A Burmese python treated the Florida Everglades like an all-you-can-eat buffet after it ate three deer in a mere three months, a new study finds. After authorities caught and euthanized the snake — whose species is invasive — they did a necropsy, or an animal autopsy. They found the remains of three deer — a doe and two fawns — that the python likely killed by wrapping itself around the animal's body and restricting its blood flow. [Read the Full Story on the Ravenous Python]
Officials caught and euthanized the 15.6-foot-long (4.78 meters) female snake in the Everglades on June 3, 2013.
The python carcass just before the necropsy.
This close-up of the snake shows that it had lesions on the top of its body before the necropsy began.
The python's large intestine, which holds the fecal matter within. The excrement weighed more than 14 lbs. (6.5 kilograms), or 13 percent of the snake's body mass, the researchers said.
The exposed snake poop was 31 inches (79 centimeters) long.
After sifting through the snake poop, the researchers found 12 white-tailed deer hooves and 10 dewclaws — the upper part of the deer's toes. The hooves are organized by individual, with the adult on the left side, the large fawn in the middle and the small fawn on the right.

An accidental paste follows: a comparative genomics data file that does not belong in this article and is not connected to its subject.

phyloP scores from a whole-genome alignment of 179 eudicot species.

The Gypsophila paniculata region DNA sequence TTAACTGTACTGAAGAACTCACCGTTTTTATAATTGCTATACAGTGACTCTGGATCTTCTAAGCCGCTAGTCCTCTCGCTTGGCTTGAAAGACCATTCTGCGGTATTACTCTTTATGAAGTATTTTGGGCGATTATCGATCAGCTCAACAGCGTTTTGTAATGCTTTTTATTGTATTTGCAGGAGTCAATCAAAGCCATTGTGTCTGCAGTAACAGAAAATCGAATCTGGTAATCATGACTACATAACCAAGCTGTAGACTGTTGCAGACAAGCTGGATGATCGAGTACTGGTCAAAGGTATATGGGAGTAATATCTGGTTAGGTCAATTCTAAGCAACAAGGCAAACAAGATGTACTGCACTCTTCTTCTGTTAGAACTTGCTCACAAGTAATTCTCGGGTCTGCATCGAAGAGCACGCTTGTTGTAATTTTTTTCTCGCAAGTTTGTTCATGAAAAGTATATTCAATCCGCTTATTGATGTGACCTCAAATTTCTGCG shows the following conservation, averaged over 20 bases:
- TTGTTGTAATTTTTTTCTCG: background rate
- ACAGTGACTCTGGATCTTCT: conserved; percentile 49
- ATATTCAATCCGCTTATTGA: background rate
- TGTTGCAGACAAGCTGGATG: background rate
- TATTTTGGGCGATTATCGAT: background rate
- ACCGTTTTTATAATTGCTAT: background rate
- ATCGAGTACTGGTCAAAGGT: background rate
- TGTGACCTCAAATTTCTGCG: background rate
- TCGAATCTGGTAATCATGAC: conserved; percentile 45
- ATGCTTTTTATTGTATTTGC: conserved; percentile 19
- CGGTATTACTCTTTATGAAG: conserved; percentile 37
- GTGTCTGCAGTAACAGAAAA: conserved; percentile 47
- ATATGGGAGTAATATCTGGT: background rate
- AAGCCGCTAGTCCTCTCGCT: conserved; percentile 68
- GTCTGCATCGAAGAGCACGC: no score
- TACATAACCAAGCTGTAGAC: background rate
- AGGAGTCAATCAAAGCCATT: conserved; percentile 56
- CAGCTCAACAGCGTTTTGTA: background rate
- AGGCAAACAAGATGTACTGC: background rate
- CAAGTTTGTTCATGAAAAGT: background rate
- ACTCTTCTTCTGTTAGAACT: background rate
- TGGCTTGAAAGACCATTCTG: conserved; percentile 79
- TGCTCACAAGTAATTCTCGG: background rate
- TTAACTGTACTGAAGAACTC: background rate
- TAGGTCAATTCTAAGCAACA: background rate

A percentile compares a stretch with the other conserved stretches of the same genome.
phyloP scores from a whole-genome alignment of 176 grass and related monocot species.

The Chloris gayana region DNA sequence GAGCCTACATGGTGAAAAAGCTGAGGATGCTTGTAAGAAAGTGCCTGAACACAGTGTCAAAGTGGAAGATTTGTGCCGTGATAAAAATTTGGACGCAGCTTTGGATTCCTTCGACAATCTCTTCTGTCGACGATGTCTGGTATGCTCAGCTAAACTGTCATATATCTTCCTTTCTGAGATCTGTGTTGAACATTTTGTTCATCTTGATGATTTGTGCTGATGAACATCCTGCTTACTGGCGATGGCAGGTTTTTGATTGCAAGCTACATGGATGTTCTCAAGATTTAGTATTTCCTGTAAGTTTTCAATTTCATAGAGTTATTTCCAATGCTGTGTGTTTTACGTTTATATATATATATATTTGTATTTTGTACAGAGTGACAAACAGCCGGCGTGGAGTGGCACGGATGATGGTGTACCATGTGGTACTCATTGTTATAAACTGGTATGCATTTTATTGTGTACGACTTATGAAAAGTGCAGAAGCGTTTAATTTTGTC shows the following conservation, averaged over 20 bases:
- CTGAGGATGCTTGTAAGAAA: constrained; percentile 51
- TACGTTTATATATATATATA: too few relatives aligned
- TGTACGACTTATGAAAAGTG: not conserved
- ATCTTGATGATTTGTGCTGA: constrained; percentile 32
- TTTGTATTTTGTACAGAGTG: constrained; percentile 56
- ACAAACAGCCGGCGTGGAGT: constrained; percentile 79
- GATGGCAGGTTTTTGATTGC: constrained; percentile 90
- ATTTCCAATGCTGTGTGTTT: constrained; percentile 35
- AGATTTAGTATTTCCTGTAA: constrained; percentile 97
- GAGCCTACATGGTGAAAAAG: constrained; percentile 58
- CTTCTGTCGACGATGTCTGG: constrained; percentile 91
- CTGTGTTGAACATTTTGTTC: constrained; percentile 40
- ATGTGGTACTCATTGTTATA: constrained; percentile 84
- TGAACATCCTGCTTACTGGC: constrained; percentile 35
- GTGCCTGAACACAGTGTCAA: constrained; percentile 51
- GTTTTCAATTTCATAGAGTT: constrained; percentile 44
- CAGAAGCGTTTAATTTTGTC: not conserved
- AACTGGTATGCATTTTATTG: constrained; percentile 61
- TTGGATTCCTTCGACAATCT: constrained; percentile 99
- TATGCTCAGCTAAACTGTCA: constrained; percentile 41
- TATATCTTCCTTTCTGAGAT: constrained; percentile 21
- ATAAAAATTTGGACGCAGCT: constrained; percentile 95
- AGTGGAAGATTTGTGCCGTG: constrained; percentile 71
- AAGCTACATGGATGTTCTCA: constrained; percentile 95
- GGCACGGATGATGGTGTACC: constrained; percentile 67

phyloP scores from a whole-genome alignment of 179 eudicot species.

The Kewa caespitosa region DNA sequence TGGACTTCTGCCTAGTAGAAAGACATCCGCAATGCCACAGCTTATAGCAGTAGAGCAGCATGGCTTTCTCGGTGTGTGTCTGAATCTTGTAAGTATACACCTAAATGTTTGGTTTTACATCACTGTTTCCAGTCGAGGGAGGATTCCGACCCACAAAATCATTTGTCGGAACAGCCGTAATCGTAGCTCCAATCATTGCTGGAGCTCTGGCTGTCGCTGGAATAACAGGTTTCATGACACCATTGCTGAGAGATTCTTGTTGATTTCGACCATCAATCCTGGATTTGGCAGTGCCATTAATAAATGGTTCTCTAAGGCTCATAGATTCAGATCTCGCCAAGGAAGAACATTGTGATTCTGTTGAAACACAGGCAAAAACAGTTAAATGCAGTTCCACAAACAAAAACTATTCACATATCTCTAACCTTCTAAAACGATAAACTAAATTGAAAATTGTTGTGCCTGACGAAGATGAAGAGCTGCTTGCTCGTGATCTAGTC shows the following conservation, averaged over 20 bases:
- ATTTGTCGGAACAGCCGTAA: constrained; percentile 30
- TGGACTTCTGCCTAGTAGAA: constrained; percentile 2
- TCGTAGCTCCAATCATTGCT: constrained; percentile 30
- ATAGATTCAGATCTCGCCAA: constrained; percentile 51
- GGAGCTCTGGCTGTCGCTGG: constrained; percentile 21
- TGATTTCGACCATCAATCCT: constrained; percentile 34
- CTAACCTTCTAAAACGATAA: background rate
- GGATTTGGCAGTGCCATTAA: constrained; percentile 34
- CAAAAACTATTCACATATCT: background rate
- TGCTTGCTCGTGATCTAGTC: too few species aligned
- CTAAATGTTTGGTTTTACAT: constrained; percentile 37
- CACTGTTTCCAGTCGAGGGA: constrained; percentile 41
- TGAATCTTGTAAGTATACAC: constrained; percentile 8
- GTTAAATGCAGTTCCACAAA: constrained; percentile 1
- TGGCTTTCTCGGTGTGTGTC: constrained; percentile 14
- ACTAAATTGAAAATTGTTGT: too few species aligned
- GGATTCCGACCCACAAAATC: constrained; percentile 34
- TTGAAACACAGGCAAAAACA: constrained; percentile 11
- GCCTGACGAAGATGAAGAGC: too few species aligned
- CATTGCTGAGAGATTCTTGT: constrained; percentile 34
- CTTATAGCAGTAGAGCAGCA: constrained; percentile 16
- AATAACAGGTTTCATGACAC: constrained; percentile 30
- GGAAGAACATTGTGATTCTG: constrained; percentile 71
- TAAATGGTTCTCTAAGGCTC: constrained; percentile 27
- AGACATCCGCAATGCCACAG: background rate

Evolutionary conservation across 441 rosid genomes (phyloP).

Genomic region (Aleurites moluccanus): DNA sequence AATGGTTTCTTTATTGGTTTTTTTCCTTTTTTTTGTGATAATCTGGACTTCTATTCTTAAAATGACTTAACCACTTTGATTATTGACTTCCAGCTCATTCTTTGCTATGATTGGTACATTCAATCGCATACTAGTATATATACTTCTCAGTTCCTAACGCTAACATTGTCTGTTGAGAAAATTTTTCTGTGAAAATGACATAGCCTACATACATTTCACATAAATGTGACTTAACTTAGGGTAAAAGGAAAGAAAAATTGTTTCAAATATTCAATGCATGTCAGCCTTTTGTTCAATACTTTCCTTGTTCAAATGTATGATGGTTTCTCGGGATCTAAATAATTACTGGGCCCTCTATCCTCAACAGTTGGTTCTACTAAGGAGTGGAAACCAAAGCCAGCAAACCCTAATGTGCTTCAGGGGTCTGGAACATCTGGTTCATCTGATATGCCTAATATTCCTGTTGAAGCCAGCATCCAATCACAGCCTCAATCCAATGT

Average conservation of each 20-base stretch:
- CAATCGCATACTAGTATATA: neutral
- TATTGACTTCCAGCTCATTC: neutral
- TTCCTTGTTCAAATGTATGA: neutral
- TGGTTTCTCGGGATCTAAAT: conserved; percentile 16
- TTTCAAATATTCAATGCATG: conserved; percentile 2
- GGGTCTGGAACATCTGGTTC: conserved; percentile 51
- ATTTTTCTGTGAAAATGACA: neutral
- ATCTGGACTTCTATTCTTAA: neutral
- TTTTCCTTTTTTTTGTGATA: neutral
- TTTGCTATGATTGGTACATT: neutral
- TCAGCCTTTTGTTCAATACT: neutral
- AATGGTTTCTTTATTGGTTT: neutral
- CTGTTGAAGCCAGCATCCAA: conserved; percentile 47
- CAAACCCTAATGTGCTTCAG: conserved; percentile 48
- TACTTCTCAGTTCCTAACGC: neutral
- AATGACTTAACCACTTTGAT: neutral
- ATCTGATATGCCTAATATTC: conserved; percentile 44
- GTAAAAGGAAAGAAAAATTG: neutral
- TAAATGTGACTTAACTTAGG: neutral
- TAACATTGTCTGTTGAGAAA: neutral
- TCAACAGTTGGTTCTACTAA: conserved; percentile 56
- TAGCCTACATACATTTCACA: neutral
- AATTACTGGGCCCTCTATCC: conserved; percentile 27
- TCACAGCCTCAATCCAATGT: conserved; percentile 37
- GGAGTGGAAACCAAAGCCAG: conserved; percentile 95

A close-up of the hooves belonging to the 14-day-old fawn. The brackets show the areas of prenatal and postnatal growth, which helped the researchers estimate its age.
Much like this elk hoof (which is not related to the study), deer hooves have four toes — two in the front and two dewclaws in the back.[Read the Full Story on the Ravenous Python]
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Laura is the archaeology and Life's Little Mysteries editor at Live Science. She also reports on general science, including paleontology. Her work has appeared in The New York Times, Scholastic, Popular Science and Spectrum, a site on autism research. She has won multiple awards from the Society of Professional Journalists and the Washington Newspaper Publishers Association for her reporting at a weekly newspaper near Seattle. Laura holds a bachelor's degree in English literature and psychology from Washington University in St. Louis and a master's degree in science writing from NYU.